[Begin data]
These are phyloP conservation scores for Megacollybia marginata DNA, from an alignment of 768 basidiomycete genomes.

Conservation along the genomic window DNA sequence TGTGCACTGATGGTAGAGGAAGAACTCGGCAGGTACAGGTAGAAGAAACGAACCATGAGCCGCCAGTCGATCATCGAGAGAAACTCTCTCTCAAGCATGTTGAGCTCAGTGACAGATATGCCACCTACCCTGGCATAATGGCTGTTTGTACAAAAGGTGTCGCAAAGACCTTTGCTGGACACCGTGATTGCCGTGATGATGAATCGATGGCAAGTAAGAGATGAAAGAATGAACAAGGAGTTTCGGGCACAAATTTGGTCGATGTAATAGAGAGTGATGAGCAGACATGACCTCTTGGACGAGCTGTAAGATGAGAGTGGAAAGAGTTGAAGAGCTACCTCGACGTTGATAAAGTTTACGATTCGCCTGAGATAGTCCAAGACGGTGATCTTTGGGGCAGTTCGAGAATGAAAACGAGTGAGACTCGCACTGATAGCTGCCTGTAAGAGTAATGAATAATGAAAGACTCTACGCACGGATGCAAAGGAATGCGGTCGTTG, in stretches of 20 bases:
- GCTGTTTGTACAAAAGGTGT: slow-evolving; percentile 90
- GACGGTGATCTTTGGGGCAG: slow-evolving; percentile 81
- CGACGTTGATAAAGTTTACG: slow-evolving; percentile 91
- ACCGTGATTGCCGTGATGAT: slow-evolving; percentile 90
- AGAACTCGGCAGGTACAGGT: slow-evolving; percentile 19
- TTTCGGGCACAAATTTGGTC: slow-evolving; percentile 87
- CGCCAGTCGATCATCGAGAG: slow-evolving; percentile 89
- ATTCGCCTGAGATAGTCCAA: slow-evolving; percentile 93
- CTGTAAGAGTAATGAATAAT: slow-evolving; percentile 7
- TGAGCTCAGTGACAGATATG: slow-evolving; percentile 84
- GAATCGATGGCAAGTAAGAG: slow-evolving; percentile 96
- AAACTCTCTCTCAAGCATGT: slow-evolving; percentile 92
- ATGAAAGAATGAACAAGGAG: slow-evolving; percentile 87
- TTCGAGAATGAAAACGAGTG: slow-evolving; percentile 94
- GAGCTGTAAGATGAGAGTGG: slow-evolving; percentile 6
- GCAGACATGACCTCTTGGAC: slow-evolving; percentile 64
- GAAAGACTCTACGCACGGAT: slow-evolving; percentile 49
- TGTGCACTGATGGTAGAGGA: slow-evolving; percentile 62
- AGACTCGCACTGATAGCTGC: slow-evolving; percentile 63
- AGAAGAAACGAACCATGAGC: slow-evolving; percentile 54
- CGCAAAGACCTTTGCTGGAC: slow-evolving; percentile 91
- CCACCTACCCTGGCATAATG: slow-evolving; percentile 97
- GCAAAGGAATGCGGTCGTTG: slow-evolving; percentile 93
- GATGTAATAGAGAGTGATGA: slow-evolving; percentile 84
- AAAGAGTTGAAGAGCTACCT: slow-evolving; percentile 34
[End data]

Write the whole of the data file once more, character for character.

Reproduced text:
These are phyloP conservation scores for Megacollybia marginata DNA, from an alignment of 768 basidiomycete genomes.

Conservation along the genomic window DNA sequence TGTGCACTGATGGTAGAGGAAGAACTCGGCAGGTACAGGTAGAAGAAACGAACCATGAGCCGCCAGTCGATCATCGAGAGAAACTCTCTCTCAAGCATGTTGAGCTCAGTGACAGATATGCCACCTACCCTGGCATAATGGCTGTTTGTACAAAAGGTGTCGCAAAGACCTTTGCTGGACACCGTGATTGCCGTGATGATGAATCGATGGCAAGTAAGAGATGAAAGAATGAACAAGGAGTTTCGGGCACAAATTTGGTCGATGTAATAGAGAGTGATGAGCAGACATGACCTCTTGGACGAGCTGTAAGATGAGAGTGGAAAGAGTTGAAGAGCTACCTCGACGTTGATAAAGTTTACGATTCGCCTGAGATAGTCCAAGACGGTGATCTTTGGGGCAGTTCGAGAATGAAAACGAGTGAGACTCGCACTGATAGCTGCCTGTAAGAGTAATGAATAATGAAAGACTCTACGCACGGATGCAAAGGAATGCGGTCGTTG, in stretches of 20 bases:
- GCTGTTTGTACAAAAGGTGT: slow-evolving; percentile 90
- GACGGTGATCTTTGGGGCAG: slow-evolving; percentile 81
- CGACGTTGATAAAGTTTACG: slow-evolving; percentile 91
- ACCGTGATTGCCGTGATGAT: slow-evolving; percentile 90
- AGAACTCGGCAGGTACAGGT: slow-evolving; percentile 19
- TTTCGGGCACAAATTTGGTC: slow-evolving; percentile 87
- CGCCAGTCGATCATCGAGAG: slow-evolving; percentile 89
- ATTCGCCTGAGATAGTCCAA: slow-evolving; percentile 93
- CTGTAAGAGTAATGAATAAT: slow-evolving; percentile 7
- TGAGCTCAGTGACAGATATG: slow-evolving; percentile 84
- GAATCGATGGCAAGTAAGAG: slow-evolving; percentile 96
- AAACTCTCTCTCAAGCATGT: slow-evolving; percentile 92
- ATGAAAGAATGAACAAGGAG: slow-evolving; percentile 87
- TTCGAGAATGAAAACGAGTG: slow-evolving; percentile 94
- GAGCTGTAAGATGAGAGTGG: slow-evolving; percentile 6
- GCAGACATGACCTCTTGGAC: slow-evolving; percentile 64
- GAAAGACTCTACGCACGGAT: slow-evolving; percentile 49
- TGTGCACTGATGGTAGAGGA: slow-evolving; percentile 62
- AGACTCGCACTGATAGCTGC: slow-evolving; percentile 63
- AGAAGAAACGAACCATGAGC: slow-evolving; percentile 54
- CGCAAAGACCTTTGCTGGAC: slow-evolving; percentile 91
- CCACCTACCCTGGCATAATG: slow-evolving; percentile 97
- GCAAAGGAATGCGGTCGTTG: slow-evolving; percentile 93
- GATGTAATAGAGAGTGATGA: slow-evolving; percentile 84
- AAAGAGTTGAAGAGCTACCT: slow-evolving; percentile 34